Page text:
But if in the end, your goal is to teach, at the high school level, it really doesn't matter where you go. I have a friend who attended a CSU for English, and she ended up only commuting twice a week. Her classes were smaller than what I've experienced at UCLA in the English department. The one thing I will say about English as a major/department, is that if you can't read fast or don't think you can handle reading multiple novels/books per week, you're better off with philosophy. The reading(for English) is the most time consuming part, and that will definitely take up your time.</p>

<p>If you want to be a High school teacher a CSU is a great option. Get good grades and leave the door open for graduate school so in case you want to teach at an university you are able to get into graduate school</p>

<p>CSULB, SDSU, and both Cal Polys (SLO and Pomona) are great schools. I don't know about the English programs at each, but I have friends at each and I'm positive that you'll get a quality education at all of them.</p>

<p>I've taken several English courses at SDSU, and all were great. The lower divisions were flooded with people who weren't actually English-related majors, so they were a little bit less fun, but the upper division ones were reminiscent of my AP English courses in high school... a lot of quirky fun.</p>

<p>The upper-div courses I took were an English Literature course covering somewhere around the Renaissance up through contemporary literature, and a course titled Literature and the Passions. The second course covered stuff like Zorba the Greek, Wuthering Heights, Lolita, Shakespeare's Sonnets, etc... basically a ton of passion-filled fun haha. My writing certainly improved through both courses, and some of the most interesting people I met at SDSU were in those English courses.</p>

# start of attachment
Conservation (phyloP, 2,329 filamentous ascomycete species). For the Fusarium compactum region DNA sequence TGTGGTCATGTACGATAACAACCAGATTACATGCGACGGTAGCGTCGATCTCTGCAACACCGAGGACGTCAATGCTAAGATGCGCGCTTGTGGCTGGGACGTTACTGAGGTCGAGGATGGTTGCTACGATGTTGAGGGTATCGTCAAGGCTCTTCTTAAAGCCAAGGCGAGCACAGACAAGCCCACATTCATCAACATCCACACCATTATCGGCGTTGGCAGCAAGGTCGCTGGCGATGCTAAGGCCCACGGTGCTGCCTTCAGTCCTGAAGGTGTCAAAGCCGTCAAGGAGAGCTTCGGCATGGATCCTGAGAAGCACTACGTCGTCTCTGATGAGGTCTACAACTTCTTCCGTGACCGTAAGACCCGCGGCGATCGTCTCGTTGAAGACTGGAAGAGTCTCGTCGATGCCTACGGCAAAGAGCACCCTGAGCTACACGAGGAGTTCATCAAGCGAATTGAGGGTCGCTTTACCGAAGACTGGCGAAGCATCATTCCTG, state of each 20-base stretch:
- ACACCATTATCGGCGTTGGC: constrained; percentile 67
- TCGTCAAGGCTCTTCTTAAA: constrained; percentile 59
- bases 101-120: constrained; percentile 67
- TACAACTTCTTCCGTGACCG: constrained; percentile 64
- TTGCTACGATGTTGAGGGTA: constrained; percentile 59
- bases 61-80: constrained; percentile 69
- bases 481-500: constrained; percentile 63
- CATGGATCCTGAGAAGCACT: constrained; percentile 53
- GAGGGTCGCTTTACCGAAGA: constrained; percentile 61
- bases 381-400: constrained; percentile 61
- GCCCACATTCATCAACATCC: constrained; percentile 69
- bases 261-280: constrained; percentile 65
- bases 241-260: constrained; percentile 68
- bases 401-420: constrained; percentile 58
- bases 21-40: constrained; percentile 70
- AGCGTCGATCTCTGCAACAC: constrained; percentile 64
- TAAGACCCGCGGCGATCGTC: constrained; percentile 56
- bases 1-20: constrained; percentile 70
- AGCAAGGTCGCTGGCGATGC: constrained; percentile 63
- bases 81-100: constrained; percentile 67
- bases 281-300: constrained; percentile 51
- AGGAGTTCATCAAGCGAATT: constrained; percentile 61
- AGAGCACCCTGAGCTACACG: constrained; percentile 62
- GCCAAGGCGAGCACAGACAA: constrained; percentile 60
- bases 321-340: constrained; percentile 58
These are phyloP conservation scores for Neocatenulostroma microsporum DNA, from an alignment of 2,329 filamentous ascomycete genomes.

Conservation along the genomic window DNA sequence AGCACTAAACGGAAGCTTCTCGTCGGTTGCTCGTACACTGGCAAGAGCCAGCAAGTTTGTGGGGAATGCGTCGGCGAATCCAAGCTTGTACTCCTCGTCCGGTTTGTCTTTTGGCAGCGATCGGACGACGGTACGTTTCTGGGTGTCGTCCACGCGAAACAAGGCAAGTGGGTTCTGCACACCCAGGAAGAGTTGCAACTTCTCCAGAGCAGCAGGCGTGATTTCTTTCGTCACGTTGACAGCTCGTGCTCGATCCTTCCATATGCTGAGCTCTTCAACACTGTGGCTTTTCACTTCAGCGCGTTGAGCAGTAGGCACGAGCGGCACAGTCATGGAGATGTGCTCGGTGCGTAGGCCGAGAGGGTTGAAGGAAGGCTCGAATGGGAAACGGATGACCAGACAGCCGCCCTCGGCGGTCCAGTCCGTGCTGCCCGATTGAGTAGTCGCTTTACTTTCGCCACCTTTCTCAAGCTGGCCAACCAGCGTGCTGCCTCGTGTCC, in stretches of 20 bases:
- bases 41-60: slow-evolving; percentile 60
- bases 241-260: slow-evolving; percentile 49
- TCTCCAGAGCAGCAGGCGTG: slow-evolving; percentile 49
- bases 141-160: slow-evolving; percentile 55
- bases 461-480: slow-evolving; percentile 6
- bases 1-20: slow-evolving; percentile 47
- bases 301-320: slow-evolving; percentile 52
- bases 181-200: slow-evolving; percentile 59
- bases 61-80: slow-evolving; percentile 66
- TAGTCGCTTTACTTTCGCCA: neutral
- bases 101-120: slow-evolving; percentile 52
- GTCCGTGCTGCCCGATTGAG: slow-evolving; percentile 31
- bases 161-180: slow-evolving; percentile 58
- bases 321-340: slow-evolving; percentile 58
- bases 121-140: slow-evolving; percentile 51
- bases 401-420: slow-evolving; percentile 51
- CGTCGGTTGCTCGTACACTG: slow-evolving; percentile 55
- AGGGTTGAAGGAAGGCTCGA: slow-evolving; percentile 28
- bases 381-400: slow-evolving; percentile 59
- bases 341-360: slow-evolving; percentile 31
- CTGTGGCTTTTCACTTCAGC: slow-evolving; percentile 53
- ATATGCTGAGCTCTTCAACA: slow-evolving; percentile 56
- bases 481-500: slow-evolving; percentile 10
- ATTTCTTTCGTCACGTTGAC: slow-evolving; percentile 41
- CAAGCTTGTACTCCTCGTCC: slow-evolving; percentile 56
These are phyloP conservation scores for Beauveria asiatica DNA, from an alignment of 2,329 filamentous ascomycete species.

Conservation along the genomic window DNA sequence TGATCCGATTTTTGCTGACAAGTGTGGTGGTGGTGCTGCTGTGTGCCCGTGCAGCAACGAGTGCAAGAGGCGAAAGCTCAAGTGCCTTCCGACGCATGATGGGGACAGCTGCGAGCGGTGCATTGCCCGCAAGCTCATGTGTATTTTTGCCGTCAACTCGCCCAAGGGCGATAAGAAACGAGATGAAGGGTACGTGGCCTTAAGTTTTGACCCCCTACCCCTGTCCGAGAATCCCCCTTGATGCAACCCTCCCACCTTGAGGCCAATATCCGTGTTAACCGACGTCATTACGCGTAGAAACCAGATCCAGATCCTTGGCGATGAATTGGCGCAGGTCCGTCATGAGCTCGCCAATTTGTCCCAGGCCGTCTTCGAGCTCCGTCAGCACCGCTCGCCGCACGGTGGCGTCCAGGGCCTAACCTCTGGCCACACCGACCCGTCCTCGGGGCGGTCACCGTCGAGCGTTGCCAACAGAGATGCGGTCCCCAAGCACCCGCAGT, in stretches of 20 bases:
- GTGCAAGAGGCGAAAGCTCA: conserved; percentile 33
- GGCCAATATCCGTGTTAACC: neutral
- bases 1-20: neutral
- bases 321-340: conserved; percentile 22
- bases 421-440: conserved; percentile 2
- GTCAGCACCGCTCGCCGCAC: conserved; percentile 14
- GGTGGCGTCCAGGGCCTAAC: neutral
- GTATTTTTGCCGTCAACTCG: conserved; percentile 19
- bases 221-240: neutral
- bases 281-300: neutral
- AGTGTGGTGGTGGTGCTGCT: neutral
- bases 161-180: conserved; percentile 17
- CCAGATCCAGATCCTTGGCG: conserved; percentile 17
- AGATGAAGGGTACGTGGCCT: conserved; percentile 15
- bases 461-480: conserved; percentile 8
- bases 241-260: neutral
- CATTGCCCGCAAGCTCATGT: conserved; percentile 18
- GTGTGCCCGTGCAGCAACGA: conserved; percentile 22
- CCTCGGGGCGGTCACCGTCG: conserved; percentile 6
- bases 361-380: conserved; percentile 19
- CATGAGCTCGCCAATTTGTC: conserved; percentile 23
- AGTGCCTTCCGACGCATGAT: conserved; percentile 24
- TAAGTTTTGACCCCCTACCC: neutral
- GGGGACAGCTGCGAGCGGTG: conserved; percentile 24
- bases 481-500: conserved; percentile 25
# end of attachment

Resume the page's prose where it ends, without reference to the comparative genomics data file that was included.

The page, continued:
<p>The English faculty seem to be very involved as well, and even as a non-English major in the courses I was given the opportunity to participate in several really cool graduate workshops and presentations of literature.</p>

<p>I can't speak for the other CSU programs, but I can't really imagine how UCB or UCLA's English program is much better than SDSU's, and I recommend it.</p>

<p>^ I don't really care for Berkeley, but your name is awesome! LOL</p>

<p>I think you should go to a CSU because it sounds like you're not up for the challenge that a UC would provide. Although, I'm not too sure that a CSU will provide the more laid back experience that you are looking for. I guess it depends on the campus, the major, and the person. </p>

<p>I know some people are willing to do whatever it takes to get into a UC, and some.....just aren't. If you don't care, or if you don't want to attend a UC school, then open up a spot for somebody who does.</p>

<p>Cal Poly is the flagship CSU, and I'd say it's on par with (if not better than) UCD, UCSB, and UCI.</p>

<p>You know how they rank schools, right? They do it by the most contribution from students, like you, after they succeed in life. More money = high rankings</p>